By BILL ADAIR, PAUL DE LA GARZA and MARY JACOBY
© St. Petersburg Times,
100-million rebate checks being prepared for mailing
The checks soon will be in the mail.
Now that President Bush's tax cut has been signed into law, the Treasury Department is gearing up to send nearly 100-million rebate checks to taxpayers.
In mid July, taxpayers should receive a letter from the department explaining the size of the rebate and when it is likely to be mailed.
The money will be sent as a single check and, because it is considered a rebate, will not be considered taxable income.
Single taxpayers will receive rebates up to $300; heads of households will receive up to $500; and married couples will receive up to $600.
Most taxpayers will receive the maximum amounts because most earn taxable income of at least $6,000 for singles, $10,000 for heads of household and $12,000 for married couples, according to Rob Nichols, deputy assistant secretary of the treasury.
Treasury officials expect their mailing list to be up to date because it is based on 2000 tax returns. If you have moved since you filed your 2000 return, make sure you file a change-of-address card with the post office. The Treasury Department will get the address changes from the Postal Service.
"As long as they filled out (the post office) form, the check will go to the correct address," Nichols said.
The checks will be mailed from late July through September, an average of 11-million per week.
Van Susteren and husband invested in Scientology member's scheme
CNN legal commentator Greta Van Susteren and her husband, tobacco litigator John Coale, were among more than 500 clients who invested money with a Church of Scientology member who is now under federal criminal investigation.
Unregistered investment adviser Reed Slatkin of Santa Barbara, Calif., has told Securities and Exchange Commission investigators that he met many of his clients through Scientology. Van Susteren and Coale, who live in Washington but have a second home in Clearwater, are prominent members of the church.
Slatkin's assets have been frozen and his offices searched as federal authorities try to build a case that he was conducting a Ponzi scheme, using money from new investors to pay off old investors.
In April, three investors sued Slatkin, claiming he had failed to return $34-million of their funds.
"We were lucky," Coale told the Wall Street Journal last week. He and Van Susteren got their initial investment back "and then some," Coale said.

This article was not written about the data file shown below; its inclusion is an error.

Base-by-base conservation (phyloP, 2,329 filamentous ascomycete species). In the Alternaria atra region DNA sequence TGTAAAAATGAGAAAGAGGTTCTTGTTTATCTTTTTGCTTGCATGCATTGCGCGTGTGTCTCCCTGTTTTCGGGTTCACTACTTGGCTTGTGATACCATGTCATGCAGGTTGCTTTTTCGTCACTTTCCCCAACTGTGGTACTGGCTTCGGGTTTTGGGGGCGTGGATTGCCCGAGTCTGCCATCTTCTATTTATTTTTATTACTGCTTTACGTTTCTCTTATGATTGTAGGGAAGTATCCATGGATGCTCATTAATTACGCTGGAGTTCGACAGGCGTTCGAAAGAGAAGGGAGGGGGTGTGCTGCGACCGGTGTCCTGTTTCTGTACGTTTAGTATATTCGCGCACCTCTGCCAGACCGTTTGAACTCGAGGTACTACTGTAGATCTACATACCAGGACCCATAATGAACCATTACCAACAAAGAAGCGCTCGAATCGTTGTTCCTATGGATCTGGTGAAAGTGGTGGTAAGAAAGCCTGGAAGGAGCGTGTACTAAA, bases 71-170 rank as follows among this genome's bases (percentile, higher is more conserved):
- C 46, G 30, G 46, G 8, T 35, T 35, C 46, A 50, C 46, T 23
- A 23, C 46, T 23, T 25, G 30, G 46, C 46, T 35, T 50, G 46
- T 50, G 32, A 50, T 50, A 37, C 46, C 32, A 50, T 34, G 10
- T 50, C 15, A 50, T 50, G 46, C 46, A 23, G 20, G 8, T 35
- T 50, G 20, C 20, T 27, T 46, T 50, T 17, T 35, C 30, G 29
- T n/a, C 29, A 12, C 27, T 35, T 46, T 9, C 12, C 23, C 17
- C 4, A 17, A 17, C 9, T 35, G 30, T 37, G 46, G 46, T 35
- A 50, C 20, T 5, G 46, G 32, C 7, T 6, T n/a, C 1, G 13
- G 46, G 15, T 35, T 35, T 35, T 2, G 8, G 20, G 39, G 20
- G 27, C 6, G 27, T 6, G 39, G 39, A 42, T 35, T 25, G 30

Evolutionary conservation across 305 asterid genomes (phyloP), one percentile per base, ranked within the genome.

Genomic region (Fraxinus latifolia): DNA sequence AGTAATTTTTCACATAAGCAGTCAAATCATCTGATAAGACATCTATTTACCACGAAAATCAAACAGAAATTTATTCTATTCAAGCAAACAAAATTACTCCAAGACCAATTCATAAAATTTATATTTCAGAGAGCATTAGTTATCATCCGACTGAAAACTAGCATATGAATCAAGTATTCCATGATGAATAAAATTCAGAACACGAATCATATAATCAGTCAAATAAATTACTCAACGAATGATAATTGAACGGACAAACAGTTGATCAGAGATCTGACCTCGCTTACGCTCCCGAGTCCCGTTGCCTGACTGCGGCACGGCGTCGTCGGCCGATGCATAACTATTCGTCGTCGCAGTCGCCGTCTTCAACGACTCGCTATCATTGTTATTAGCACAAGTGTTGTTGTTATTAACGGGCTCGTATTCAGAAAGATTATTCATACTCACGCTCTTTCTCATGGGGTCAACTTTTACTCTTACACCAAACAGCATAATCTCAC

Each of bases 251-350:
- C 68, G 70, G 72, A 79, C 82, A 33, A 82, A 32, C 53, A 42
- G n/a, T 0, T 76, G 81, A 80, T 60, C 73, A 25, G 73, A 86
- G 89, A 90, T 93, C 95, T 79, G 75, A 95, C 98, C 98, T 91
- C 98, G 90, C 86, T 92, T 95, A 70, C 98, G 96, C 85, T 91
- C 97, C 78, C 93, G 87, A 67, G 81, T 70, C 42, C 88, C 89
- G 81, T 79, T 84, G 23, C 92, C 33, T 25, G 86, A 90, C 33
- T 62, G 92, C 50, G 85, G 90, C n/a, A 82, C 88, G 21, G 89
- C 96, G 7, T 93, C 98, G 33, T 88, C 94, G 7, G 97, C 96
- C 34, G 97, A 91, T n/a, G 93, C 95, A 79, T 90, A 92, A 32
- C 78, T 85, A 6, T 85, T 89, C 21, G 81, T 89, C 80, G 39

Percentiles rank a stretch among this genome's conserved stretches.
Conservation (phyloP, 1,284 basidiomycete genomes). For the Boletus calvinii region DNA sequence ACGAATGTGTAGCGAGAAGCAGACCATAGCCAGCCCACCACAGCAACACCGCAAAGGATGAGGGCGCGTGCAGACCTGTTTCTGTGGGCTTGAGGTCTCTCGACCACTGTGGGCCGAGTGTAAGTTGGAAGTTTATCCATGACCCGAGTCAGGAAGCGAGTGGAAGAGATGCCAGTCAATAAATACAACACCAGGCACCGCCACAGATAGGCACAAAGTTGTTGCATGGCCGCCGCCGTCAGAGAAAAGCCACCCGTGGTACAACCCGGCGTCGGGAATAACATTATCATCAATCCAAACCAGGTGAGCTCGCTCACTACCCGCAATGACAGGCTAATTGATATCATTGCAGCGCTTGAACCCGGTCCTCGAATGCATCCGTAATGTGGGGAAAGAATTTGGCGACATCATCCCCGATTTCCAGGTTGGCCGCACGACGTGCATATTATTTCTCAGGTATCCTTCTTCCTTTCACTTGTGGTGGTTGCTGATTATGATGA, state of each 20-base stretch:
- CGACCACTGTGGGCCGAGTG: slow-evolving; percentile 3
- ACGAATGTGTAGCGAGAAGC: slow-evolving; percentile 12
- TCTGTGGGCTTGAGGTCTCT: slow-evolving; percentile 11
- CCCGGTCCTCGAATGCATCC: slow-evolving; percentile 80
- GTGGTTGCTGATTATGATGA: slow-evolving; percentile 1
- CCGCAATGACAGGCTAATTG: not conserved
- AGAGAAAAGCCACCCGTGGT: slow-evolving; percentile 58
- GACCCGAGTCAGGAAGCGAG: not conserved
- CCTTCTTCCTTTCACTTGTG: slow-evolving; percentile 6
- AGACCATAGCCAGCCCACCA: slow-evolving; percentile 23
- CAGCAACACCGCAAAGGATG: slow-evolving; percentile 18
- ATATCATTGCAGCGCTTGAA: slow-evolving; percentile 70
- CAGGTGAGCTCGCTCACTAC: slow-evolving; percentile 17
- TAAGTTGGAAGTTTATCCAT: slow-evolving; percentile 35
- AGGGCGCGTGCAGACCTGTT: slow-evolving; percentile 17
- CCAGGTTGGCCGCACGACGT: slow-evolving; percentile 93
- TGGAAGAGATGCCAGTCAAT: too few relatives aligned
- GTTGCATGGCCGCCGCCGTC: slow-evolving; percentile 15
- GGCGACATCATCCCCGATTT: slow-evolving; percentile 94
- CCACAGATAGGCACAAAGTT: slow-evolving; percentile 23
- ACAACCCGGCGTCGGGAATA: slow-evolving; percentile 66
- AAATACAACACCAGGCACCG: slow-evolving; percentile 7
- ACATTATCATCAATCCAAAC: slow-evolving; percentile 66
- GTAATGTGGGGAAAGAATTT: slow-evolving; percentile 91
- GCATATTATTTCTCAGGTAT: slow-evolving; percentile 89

Weldon, R-Pa., now key supporter of missile defense system
Rep. Curt Weldon, R-Pa., could never be accused of being soft on defense. He is, after all, chairman of the House Armed Services Readiness Subcommittee.
In 1989 during Bush I, Weldon helped organize a diverse group from among defense contractors, labor and Congress to restore funding to the ill-fated $38-billion Osprey aircraft program. Then-Secretary of Defense Dick Cheney had tried to scrap the program, citing its cost.
Although the Osprey, which takes off like a helicopter but flies like an airplane, has yet to go into full production, Congress is still funding the program. The Osprey has been in the news recently because of a series of fatal crashes.
Now, Weldon has taken on another cause. While Europe, Russia and China have expressed misgivings about President Bush's decision to forge ahead with a missile defense system, Weldon is turning out to be one of the program's biggest cheerleaders.
Later this month, Weldon will be the keynote speaker at a conference in Pennsylvania sponsored by the Institute for Foreign Policy Analysis.
In case anyone confuses his stance on the subject, conference organizers are promoting his speech in the latest issue of Defense News, a must-read for people interested in defense. An ad promoting the conference reads: "DEFENDING the Northeast, the Nation, and America's Allies from BALLISTIC MISSILE ATTACK."
An image of a missile launch covers the ad.
- Compiled by staff writers Bill Adair, Paul de la Garza and Mary Jacoby.
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